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CLINT & BORAT: NOT SO FAR APART

The news that Clint Eastwood is to direct the fourth incarnation of A Star is Born is certainly intriguing. On one level, he looks like he’d be directing Beyoncé Knowles in the Judy Garland role, which is clearly terrible casting. On the other, he’d be directing Tom Cruise in the addled, Svengali-esque James Mason role, which is clearly one of the most inspired matching of life to a role, until you begin to wonder why Katie Holmes hasn’t been tapped up to play the Vicki Lester part.

There may be much to say about the eventual film, but until it actually emerges all will be vague speculation. However, most interesting is the fact that Eastwood seems to be having something of a spiritual epiphany. Following the execrable Hereafter – a film so bad if you do anything other than shrug and grunt ‘it’s shit’ after viewing, you’re giving it too much credit – and the reasonable Gran Torino, moving Million Dollar Baby and excellent Letters from Iwo Jima, Eastwood does indeed seem to be having some sort of an epiphany, opening up what was previously a very limited range and viewpoint.

Eastwood has previously based almost his whole career around Howard Beale’s maxim from Network;

“I’m mad as hell, and I’m not going to take it any more!”

Sure, in the majority of Eastwood’s films, his characters find themselves in a situation where they do indeed end up “mad as hell” and they often decide that they won’t take it any more. However, while this may work fantastically well for a Chuck Norris or an Arnie figure, who, despite all their posturing will never be more than a living, breathing Action Man doll, but Eastwood is seen as a symbol of America.

Will Munny in Unforgiven? Harry Callaghan? Even Dave Garver in Play Misty for Me? All killers. All totally accepted as American icons. Mystic River, which Eastwood directed, was similar – extreme events are used to justify brutality. Indeed, it becomes increasingly difficult to avoid parallels between Eastwood-the-American-icon, and the Bush regime’s foreign policy.

And this brings us to the crux of the matter; Eastwood is undoubtedly a decent, talented, admirable Hollywood icon, but he is clearly open to interpretation. Funnily enough, the character that instantly resonates with America’s idolisation of Eastwood is Borat, the Kazakhstani reporter unleashed on the States by Sacha Baron Cohen.

At the time of release the Borat film – please excuse the fact I have no desire to slavishly type the full, ‘humorous’ title – was subject to a number of lawsuits by concerned citizens alarmed by the fact that their actions may be misinterpreted as they appear on screen. This included a Winnebago full of fratboys disgusted by the fact that they were seen as drunken, boorish slobs. Yet Eastwood is lauded as a symbol of America’s desire to put up its fists, using aggression against its person or surroundings to launch assaults and dispense its own form of justice. Interpretations are clearly deeply subjective, but parallels become increasingly unavoidable.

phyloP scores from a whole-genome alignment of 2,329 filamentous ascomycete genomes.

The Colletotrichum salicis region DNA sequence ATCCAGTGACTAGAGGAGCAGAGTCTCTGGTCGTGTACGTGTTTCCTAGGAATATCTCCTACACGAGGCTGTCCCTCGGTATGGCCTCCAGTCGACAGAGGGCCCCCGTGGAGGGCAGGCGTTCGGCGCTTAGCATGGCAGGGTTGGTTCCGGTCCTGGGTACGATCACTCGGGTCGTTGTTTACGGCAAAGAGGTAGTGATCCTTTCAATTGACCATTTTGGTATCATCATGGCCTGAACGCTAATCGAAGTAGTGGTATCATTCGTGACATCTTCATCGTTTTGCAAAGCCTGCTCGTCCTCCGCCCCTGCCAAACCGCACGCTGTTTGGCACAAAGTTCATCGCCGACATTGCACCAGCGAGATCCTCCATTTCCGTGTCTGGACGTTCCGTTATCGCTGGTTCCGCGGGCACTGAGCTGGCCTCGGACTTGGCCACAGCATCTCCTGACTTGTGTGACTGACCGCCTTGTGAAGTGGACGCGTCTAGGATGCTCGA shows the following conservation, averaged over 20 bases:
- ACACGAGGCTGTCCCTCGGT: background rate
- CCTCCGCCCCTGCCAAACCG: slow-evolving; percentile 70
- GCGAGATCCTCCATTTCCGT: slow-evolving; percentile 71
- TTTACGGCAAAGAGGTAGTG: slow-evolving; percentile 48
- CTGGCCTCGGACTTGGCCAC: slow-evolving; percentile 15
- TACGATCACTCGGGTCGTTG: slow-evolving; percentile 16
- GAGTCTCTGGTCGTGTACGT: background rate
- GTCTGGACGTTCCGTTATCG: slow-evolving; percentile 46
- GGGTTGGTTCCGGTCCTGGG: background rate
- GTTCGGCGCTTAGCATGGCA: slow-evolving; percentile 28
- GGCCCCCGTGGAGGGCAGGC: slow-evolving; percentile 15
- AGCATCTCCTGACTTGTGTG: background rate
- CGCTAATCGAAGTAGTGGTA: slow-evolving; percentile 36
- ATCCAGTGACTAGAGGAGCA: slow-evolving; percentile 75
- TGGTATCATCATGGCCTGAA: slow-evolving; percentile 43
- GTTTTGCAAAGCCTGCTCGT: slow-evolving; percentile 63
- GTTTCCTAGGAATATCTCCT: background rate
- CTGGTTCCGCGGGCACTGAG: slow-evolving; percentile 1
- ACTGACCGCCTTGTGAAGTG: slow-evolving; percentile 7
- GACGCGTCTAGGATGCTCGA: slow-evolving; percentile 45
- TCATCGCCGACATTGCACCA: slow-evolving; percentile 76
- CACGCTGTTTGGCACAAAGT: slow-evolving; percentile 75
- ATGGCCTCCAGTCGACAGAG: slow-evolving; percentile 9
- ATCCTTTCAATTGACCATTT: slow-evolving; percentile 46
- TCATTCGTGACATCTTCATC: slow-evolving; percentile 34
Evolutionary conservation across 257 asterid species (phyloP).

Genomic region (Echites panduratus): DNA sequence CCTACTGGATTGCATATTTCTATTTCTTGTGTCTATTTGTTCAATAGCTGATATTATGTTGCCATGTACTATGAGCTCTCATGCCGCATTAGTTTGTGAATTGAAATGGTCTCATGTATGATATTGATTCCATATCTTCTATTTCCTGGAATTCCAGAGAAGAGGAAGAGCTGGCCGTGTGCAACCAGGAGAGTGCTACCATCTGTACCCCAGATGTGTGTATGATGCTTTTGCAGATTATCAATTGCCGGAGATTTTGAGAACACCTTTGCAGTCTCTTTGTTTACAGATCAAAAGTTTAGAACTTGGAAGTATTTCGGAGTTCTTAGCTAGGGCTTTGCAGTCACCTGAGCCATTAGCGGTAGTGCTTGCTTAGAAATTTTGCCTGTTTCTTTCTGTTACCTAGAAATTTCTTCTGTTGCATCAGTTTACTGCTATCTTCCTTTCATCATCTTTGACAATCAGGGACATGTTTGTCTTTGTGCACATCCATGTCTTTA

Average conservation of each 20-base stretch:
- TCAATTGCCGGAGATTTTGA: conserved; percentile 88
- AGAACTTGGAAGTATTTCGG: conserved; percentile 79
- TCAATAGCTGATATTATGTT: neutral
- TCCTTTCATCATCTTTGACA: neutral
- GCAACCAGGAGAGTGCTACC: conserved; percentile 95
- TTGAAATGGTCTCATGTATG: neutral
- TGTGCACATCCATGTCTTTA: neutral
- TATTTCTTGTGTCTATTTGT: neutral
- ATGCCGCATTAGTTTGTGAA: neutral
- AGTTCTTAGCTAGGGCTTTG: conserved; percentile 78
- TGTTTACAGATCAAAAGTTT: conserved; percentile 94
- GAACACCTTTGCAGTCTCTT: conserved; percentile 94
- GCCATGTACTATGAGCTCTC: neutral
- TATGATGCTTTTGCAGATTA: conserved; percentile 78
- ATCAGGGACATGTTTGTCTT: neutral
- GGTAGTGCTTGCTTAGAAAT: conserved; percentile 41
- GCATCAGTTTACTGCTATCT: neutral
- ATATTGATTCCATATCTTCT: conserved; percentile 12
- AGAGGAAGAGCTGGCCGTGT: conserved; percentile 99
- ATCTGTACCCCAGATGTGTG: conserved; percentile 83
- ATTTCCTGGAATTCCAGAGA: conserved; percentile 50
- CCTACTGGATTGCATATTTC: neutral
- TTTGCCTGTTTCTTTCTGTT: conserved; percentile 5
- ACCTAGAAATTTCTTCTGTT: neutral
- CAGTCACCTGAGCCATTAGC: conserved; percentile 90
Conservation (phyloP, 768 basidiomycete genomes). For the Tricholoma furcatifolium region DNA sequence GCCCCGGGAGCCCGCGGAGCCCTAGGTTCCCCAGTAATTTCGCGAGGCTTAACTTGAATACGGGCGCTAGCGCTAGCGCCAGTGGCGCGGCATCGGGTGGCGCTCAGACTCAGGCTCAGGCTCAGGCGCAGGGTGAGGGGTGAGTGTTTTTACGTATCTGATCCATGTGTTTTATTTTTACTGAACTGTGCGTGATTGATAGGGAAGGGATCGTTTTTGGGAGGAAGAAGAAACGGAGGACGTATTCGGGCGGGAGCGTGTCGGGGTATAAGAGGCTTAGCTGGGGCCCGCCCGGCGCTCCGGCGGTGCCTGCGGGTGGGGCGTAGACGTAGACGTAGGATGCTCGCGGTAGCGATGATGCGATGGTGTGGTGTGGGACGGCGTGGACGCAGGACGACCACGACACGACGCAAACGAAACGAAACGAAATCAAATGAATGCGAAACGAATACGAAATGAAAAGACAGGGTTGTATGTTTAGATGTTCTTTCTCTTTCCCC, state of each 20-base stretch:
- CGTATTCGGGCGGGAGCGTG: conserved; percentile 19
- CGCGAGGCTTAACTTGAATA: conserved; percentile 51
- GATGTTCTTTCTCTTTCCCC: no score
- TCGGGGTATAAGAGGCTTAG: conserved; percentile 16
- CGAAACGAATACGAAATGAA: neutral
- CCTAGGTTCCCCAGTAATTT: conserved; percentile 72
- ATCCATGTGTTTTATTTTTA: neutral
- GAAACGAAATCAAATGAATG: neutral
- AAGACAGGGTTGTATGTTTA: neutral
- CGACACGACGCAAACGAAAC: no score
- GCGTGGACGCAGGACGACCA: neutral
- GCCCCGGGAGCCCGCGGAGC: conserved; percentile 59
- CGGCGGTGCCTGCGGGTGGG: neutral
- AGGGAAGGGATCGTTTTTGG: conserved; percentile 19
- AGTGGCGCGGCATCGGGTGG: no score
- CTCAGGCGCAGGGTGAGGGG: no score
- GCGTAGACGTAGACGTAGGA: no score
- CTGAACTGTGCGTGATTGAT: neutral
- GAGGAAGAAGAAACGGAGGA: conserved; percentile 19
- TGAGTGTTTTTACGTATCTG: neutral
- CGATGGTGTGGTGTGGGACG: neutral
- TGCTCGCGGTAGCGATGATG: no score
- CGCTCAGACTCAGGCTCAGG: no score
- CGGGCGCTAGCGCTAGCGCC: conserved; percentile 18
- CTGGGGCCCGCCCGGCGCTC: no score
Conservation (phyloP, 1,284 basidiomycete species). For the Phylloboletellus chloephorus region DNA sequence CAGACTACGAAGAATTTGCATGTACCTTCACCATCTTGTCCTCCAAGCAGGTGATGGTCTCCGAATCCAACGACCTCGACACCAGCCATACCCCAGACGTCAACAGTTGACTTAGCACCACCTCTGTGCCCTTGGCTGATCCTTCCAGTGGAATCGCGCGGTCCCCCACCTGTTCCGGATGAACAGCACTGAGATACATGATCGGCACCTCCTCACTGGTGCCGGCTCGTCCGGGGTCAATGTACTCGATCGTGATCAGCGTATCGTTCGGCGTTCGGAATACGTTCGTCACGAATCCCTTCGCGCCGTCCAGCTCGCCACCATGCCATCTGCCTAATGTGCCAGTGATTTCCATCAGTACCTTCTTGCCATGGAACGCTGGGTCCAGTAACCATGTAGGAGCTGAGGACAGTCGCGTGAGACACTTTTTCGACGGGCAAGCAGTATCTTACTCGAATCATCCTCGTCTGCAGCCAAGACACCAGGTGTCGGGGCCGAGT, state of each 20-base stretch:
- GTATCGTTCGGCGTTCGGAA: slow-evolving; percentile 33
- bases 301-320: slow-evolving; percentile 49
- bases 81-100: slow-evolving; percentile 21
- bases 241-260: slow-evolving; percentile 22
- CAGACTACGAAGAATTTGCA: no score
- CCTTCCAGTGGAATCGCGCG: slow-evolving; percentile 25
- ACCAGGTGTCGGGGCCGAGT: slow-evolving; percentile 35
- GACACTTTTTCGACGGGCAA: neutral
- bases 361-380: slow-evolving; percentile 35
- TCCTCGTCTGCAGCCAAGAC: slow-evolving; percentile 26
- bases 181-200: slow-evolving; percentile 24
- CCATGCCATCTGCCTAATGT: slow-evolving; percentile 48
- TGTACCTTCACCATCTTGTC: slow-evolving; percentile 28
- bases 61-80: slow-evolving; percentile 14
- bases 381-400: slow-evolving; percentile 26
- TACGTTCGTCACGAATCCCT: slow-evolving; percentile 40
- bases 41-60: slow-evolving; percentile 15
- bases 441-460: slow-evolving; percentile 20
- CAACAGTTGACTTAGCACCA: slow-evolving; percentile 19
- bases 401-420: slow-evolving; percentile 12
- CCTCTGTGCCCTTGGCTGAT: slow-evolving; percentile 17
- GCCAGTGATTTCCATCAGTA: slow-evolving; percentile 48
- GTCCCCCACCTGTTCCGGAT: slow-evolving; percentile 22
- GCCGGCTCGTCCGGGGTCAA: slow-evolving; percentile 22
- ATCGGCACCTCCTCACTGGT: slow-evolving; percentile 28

Of course, this may seem several years too later, but then again, financial woes have seen the US lurch back towards its bristling, paranoid beast persona with the likes of the Tea Party and Michelle Bachmann and her intriguing views on masturbation and menstruation. Sure, these are clearly woolly liberal musings, but then again, when George Bush was gunning for reelection in the early noughties, he was bringing out the likes of Mystic River, where people take the law into their own hands and dispense their own form of justice. It was a box office smash; critics raved; and it took home a number of Oscars.

In 2011, gearing up to the 2012 elections, Eastwood releases J. Edgar – a film about the charmingly right-wing spymaster Hoover. Box office is fairly weak; critical reception muted and it received less Oscar nominations than Norbit (seriously). Of course, this doesn’t suggest that America has reevaluated the way it interprets Eastwood – and indeed there are likely to be parts of the US that Sacha Baron Cohen will still be keen to shy away from – but it is intriguing to think that perhaps, just perhaps, as the politics of Eastwood’s films begins to mature, so will many of the people who watch them.

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